On a Saturday morning when I shook my sleeping – self, I did have a purpose.  Four months after having completed my Basic course at N.I.M, there was a kind of reluctance to face any form of harsh mountain winter. But as a mountaineer’s daughter, I guess my blood wouldn’t stop gushing at the thought of mountains. So I hopped on a vehicle taking me on a sweet – uphill drive to the Queen of Hills, Mussoorie.

The Hanifl Centre of Outdoor Education was spilling the beans for outdoor lovers in Landour. The chill of Landour drove me to the gracefully perched campus of Hanifl Centre, where the ongoing 3 day mountain festival, was going to conclude.  The seeds of Mussoorie Mountain festival were sown in 2005 by Mr. Stephen Alter (Author) to bring together great thoughts, perceptions & people under one roof That – Of The Outdoors.

I attended the last day of the festival, to lend my ears to some fresh thoughts by the stalwarts of adventure travel. The day was about the idea of Experiential Education the one in which evaluation, risk management & operational excellence is given importance over the idea of theoretical education. The idea of ‘ban cycle’ initiated by Mr. Ajit Bajaj (Founder Snow Leopard Adventures) based on the ethos of LNT – Leave No Trace was indeed interesting.

This was followed by insightful session on Risk Management assessment in the field of Outdoors & Adventure Industry led by the much enthusiastic Senior Safety and Risk Management Executive for Fred C. Church, Inc; Mr. Mark Vermeal. Another session on Safety & Accident Prevention on River run led by Mr. Vaibhav Kala (Founder, Aquaterra Adventures) documenting the risks, accidents & safety measures to be taken on a river run was extremely informative.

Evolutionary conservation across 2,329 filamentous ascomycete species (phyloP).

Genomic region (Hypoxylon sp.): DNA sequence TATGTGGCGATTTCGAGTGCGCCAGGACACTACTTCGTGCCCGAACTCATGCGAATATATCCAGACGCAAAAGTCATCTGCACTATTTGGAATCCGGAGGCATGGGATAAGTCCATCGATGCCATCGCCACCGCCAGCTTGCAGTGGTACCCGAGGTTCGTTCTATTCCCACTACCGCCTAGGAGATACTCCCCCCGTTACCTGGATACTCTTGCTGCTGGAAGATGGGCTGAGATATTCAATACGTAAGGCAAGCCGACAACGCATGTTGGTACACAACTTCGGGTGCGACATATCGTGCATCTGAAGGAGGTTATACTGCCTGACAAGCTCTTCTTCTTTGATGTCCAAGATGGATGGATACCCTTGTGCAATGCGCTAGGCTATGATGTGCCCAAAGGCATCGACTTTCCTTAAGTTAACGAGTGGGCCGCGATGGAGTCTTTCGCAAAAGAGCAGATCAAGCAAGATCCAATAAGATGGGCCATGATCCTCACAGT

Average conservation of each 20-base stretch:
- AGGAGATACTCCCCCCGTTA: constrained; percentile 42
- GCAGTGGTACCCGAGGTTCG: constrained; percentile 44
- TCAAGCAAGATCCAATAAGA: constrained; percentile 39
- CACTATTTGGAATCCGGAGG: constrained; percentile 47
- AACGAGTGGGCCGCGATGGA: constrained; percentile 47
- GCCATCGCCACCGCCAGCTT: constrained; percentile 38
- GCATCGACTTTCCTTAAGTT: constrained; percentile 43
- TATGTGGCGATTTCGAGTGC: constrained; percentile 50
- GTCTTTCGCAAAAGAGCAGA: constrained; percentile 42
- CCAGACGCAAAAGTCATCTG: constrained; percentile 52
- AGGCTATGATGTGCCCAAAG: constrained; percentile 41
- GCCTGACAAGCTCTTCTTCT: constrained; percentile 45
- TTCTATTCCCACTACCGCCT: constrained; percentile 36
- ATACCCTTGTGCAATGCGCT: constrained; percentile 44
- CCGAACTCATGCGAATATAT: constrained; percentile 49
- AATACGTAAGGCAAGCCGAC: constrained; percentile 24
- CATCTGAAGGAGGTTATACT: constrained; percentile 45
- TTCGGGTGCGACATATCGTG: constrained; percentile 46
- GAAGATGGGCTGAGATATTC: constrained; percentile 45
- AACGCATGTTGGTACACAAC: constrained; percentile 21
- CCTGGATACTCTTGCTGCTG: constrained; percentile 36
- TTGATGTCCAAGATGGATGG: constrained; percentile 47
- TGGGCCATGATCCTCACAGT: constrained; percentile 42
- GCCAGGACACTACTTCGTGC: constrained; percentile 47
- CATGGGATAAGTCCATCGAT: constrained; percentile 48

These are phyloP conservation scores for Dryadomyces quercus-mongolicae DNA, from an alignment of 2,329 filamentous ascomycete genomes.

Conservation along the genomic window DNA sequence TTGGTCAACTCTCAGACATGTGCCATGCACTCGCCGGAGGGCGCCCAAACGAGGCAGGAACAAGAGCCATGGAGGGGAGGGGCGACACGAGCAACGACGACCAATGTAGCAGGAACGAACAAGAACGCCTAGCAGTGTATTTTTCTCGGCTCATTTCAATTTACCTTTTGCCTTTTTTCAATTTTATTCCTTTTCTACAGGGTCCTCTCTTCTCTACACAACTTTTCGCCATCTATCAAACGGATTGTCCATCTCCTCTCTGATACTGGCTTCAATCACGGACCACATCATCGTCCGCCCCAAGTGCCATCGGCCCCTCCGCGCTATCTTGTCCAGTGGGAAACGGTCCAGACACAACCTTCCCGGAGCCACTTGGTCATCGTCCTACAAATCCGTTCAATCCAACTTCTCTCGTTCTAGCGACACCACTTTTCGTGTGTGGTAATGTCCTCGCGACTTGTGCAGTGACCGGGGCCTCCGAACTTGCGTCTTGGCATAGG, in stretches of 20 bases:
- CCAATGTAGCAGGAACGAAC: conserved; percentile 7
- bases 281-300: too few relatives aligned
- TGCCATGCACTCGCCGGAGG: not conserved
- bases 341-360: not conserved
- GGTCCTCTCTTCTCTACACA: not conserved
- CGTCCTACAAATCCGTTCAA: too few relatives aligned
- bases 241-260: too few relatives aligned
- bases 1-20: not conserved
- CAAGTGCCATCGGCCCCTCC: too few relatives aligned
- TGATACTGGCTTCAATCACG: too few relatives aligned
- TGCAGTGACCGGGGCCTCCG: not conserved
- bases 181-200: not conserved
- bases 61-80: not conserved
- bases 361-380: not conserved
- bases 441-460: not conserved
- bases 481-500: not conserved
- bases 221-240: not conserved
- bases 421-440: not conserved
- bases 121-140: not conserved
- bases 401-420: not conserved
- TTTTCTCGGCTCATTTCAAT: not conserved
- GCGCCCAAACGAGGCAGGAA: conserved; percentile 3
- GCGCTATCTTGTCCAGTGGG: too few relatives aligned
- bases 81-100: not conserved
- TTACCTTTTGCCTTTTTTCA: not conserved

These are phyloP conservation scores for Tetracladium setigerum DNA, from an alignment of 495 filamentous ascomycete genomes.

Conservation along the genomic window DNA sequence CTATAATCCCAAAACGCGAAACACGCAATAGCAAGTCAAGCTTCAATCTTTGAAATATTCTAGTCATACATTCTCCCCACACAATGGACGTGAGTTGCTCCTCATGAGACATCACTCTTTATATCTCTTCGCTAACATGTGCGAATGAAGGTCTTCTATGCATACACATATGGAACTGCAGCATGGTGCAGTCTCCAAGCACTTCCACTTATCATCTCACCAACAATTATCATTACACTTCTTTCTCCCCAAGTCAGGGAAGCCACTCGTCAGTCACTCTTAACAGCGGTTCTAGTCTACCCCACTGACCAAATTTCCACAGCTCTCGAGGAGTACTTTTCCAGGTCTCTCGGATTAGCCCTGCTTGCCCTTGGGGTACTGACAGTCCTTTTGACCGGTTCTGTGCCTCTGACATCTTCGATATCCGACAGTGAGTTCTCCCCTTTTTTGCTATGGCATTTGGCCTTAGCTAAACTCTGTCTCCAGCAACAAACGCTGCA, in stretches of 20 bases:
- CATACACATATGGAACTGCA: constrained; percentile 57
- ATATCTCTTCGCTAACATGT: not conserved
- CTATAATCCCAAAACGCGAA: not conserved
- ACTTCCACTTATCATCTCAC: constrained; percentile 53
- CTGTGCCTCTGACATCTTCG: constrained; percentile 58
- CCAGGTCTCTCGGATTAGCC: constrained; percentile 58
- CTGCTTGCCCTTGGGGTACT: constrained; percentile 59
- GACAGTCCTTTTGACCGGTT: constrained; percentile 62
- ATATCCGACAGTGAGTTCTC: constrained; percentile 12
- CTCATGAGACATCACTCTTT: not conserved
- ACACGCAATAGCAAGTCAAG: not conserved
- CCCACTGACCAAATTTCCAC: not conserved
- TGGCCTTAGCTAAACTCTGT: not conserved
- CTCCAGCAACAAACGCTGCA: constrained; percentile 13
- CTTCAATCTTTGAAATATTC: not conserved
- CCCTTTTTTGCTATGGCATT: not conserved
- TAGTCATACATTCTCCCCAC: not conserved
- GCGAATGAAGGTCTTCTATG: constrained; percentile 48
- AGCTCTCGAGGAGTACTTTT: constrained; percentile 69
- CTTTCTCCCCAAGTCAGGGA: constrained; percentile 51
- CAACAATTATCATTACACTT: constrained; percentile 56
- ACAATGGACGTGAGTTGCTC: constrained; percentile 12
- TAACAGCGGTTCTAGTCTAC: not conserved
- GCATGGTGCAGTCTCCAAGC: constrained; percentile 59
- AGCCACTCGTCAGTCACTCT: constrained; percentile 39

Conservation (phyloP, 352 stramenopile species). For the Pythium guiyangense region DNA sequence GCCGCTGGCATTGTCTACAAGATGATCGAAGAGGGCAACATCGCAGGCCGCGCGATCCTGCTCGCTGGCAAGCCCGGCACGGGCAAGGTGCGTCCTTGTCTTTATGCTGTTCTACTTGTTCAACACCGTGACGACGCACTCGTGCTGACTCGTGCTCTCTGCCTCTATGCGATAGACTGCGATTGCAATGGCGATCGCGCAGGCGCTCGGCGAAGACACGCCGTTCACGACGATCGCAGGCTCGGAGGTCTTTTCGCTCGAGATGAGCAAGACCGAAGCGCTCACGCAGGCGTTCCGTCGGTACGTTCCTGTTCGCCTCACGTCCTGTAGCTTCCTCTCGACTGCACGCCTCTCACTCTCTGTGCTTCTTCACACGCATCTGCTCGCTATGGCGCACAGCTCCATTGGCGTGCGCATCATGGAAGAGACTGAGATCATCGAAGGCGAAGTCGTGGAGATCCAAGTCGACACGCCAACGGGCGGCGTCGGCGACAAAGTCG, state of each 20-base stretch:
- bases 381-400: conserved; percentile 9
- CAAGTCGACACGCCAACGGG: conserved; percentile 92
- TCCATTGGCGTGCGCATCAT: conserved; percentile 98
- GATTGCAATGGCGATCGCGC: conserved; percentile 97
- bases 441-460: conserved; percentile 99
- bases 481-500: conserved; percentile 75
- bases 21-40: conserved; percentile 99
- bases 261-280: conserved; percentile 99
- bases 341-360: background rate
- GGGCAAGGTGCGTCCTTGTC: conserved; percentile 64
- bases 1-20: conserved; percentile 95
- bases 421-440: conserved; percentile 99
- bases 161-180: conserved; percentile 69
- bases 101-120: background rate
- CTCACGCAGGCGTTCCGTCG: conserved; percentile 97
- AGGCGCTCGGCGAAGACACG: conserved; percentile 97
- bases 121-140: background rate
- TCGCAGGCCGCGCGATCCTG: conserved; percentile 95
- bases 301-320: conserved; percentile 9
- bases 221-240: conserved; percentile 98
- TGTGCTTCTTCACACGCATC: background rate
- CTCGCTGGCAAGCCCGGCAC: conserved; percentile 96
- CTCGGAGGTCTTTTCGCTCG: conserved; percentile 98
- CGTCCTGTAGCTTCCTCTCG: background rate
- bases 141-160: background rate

The next session on ‘Risk Management in the Indian Himalaya’ was presented by Mr. Kutty on behalf of Mr. Maninder Kohli, a pioneer in the field of outdoors & the Founder of Juniper Outdoor Pursuits Centre. His presentation was  on data collection of the number of accidents in the Himalayas & was a complete revelation as to the number of missing accident reports too. This brought forth an interesting concept of TIMS – Trekking Integrated Management System followed by Nepal to record the daily footfall of trekkers in the region. To which Mr. Vaibhav Kala added the intention of the Government to adopt something akin to TIMS to maintain a record of people going up in the mountains. But my real takeaway of the Festival was Dr. Jonathan Longs’ (Principal, Woodstock School; Landour) session on ‘Kurt Hahn: No risk, no learn! ‘ Spectatoritis ‘  he began, was a rampant disease which took birth centuries back & still prevails as each one of us are mere spectators according to the philosophy of Kurt Hahn. Being a spectator is no less than an illness & therefore it is time that we learn to take ownership.